In this Nokia Lumia 920 review, Mister Mobility shares his experience with using the first Windows Phone 8 smartphone to come our way here at MOBILITY Towers. We were eager to play with it, and we have done so for about a week now. Come along with him on this journey.
I have used the Lumia 920 as my primary smartphone in a diverse range of circumstances. I know that you are itching to read what I have to say about this device. That is understandable, as how it fares can make or break the prospects of Windows Phone as a platform. Let’s begin with the traditional quick specifications.
Nokia Lumia 920 review: Quick Specs
– Dimensions: 130.3 x 70.8 x 10.7 mm
– Weight: 185g
– Dual-core 1.5 GHz Krait plus Adreno 225 GPU
– 4.5 inch PureMotion HD+ ClearBlack display with Gorilla Glass 2, with 768 x 1280 pixel resolution
– Windows Phone 8
– 8MP camera, with Carl Zeiss optics, optical image stabilisation and dual-LED flash
– Support for 3G WCDMA (HSDPA) network up to 42.2 Mbps, and LTE
– Dolby Headphone audio
– 32GB internal memory
– 1GB RAM
– 2000mAh Li-on battery
– Wireless/Inductive charging
– Wifi Hotspot
– USB Mass Storage
– Bluetooth File Transfer
– No system-wide file manager
– No media downloads in browser
– No 3G-only network mode
Nokia Lumia 920 review: Introduction
In terms of design and looks, the Lumia 920 sticks to the legacy of the N9 and its older Windows Phone 7 cousin, the Lumia 900. I like that identity. It is beautiful. Pick it up and you can feel the solid build and attention to details that went into the hardware. Traditional Nokia.
If you do not have another phone in hand when you pick up the 920, chances are that you will not feel the weight right there and then. But even at that, if you hold the phone in one hand for more than a few minutes, a small ache in your wrist tells you that this device is heavier than what you have been used to. 185g is high-end in 2012. Some don’t mind the weight; others do.
Nokia Lumia 920 review: Software
The Lumia 920 runs windows Phone 8, which visually is only different from Windows Phone 7 on the homescreen. Most of everything else are similar. The homescreen’s live tiles are now more flexible, allowing users to pin tiles of up to three (3) different sizes. This means that you are able to pin so many more applications on the home screen. This is very useful and convenient.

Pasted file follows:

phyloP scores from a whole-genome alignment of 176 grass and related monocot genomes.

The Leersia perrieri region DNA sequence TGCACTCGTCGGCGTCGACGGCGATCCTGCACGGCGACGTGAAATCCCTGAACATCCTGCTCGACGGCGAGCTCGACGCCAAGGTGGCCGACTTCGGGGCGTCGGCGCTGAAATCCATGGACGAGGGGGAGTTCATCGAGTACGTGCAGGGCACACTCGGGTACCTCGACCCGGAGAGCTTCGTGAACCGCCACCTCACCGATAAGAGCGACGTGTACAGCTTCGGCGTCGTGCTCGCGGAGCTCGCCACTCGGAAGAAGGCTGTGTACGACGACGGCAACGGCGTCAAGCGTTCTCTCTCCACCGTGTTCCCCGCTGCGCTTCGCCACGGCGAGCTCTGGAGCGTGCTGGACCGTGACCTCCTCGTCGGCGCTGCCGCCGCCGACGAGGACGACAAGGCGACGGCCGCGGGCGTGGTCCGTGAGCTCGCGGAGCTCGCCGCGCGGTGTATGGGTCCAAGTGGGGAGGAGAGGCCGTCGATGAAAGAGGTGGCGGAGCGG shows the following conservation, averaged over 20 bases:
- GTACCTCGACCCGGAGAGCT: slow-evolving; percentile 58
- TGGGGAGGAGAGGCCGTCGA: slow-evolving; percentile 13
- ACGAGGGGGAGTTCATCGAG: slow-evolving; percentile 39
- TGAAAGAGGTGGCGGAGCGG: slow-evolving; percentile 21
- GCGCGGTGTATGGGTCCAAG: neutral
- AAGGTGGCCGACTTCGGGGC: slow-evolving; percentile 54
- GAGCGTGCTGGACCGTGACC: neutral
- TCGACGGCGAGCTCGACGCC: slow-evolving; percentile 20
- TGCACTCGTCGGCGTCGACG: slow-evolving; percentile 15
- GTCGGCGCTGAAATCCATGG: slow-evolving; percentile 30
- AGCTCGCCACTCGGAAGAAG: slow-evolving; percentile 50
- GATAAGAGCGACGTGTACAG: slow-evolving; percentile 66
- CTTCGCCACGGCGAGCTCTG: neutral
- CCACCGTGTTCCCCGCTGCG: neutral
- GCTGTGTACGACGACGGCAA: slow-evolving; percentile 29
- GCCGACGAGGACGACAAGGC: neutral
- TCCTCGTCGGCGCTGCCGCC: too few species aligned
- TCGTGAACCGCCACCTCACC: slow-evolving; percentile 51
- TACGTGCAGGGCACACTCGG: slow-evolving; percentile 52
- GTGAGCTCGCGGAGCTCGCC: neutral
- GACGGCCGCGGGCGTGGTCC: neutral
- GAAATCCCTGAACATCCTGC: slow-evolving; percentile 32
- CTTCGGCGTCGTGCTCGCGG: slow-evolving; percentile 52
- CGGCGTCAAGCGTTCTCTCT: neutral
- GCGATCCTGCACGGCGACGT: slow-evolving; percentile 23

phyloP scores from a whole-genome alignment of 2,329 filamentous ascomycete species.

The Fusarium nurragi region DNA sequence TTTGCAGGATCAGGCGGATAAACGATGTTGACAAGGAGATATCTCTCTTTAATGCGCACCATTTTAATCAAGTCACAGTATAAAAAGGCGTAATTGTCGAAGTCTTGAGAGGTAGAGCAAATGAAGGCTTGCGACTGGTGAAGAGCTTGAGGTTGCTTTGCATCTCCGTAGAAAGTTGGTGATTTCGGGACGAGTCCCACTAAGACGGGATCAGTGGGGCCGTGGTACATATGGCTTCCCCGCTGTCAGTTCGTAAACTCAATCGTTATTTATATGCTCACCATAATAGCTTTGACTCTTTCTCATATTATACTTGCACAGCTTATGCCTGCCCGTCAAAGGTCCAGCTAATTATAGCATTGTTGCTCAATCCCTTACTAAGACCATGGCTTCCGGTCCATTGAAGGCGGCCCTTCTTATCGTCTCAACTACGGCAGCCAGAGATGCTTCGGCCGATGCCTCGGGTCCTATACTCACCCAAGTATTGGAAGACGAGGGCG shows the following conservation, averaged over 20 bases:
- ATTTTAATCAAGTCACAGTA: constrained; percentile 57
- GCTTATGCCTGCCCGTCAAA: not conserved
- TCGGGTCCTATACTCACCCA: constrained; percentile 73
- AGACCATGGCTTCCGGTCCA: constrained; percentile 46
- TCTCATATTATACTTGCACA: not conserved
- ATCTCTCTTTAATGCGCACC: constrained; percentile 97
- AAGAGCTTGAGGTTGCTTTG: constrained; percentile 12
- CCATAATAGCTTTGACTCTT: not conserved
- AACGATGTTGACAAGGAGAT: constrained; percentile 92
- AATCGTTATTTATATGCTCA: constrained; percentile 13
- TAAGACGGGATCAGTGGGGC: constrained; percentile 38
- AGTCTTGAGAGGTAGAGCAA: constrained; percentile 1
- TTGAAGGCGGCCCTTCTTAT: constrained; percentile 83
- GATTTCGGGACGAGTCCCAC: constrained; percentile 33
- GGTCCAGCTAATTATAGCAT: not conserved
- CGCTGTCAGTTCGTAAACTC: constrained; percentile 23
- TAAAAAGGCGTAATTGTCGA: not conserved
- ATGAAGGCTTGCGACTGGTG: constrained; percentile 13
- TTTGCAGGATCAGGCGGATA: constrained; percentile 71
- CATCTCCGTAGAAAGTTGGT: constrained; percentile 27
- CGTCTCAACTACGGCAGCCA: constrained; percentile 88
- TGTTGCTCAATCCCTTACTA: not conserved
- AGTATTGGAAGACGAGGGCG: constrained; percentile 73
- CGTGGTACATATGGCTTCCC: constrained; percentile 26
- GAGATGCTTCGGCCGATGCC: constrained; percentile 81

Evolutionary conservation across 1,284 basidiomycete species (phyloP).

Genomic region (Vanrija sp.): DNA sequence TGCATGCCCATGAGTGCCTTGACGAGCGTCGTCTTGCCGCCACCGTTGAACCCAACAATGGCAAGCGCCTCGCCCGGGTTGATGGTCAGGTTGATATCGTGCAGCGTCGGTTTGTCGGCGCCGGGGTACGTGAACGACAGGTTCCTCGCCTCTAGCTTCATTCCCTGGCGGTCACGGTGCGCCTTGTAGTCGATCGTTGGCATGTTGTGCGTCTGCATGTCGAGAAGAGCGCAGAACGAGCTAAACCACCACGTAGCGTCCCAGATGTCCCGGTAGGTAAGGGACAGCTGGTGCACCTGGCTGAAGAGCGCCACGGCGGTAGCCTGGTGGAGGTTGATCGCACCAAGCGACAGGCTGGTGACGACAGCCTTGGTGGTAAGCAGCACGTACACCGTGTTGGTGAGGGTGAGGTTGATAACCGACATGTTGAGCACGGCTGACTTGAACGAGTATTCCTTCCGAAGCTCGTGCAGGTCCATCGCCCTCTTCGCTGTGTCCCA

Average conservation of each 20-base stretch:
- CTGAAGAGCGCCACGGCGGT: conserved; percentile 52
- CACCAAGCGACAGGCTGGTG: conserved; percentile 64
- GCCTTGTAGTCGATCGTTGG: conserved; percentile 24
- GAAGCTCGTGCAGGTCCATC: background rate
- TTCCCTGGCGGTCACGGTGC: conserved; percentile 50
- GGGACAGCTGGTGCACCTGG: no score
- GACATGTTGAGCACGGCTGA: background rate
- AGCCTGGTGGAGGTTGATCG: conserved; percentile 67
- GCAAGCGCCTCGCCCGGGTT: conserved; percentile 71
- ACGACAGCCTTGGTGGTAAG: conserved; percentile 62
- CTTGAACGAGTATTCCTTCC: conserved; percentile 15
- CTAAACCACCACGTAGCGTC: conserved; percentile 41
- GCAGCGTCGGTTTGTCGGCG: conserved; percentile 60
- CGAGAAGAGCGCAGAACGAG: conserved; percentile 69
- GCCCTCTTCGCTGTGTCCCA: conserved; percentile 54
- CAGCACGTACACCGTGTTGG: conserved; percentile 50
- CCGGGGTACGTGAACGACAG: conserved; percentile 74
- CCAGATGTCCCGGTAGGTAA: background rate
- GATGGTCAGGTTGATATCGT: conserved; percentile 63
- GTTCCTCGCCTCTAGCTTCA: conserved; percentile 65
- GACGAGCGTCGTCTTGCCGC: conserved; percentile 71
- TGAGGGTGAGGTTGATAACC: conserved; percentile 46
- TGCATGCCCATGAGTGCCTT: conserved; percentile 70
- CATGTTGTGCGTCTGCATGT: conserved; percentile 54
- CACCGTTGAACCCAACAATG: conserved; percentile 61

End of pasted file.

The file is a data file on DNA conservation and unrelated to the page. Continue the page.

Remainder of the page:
You can find out more about Windows Phone 8 here.
Nokia Lumia 920 review: Display
The Lumia 920’s display is gorgeous. It is very sharp, as it has a higher pixel density than even the iPhone 5’s Retina display, There’s ClearBlack and PureMotion HD+, which Nokia says makes it the most responsive display out there. It feels like it too. I was unable to test it out wearing gloves. The display also has Gorilla Glass 2 to protect it from those scratches.
Nokia Lumia 920 review: Web, Gmail and Email
However, you will find some iOS-style limitations as well. There is no support for download of media files. When you attempt to download an audio or video file, the browser launches the respective media player and streams the media. The option to save is not available.
Email is nice and easy-to-use. there’s conversation support, and multiple email accounts can be linked together. The old Windows Phone 7 limitations are still there though. For example, type out an email, then select the attachment icon to attach a file, and you’re presented with the picture gallery! Only pictures can be attached from inside the email application. Sending Office files by email is supported, but the action can only be initiated from within the Office hub.
Gmail is supported too, and the phone can be setup to synchronise your contacts and calendars as well.
Nokia Lumia 920 review: Multimedia
The Lumia 920 is quite capable on the multimedia front. Audio quality is good, though not as superb as what obtains on the 808 PureView. Volume is better though, and the placement of the loudspeakers at the bottom end of the device just makes sense. As such, audio is not muffled when you put the phone down.
Video playback is quite good too. HD video is played back nicely. AVI and WMV files play, but I observe that while some MP4 files are supported and show up in the Videos gallery, some others do not. It looks to me that MP4 files encoded in H.264 are not supported, as Steve Litchfield’s Phones Show files are not supported on the 920. I am guessing though that if you synchronise them via Zune desktop software, they will get converted and can then be accessed on the phone.
FM Radio is not on board this baby. This is odd, as FM Radio is present on the older, Windows Phone 7 Lumia 610.
I was able to get media (audio and video) files on to the Lumia 920 via Bluetooth file transfer, via mass storage, and via Zune desktop software. But attempting to download from the web browser or from Dropbox resulted in the files being streamed. Another iOS-style limitation? I am sure that many old-time Nokia fans will prefer the option to actually download the media to the phone.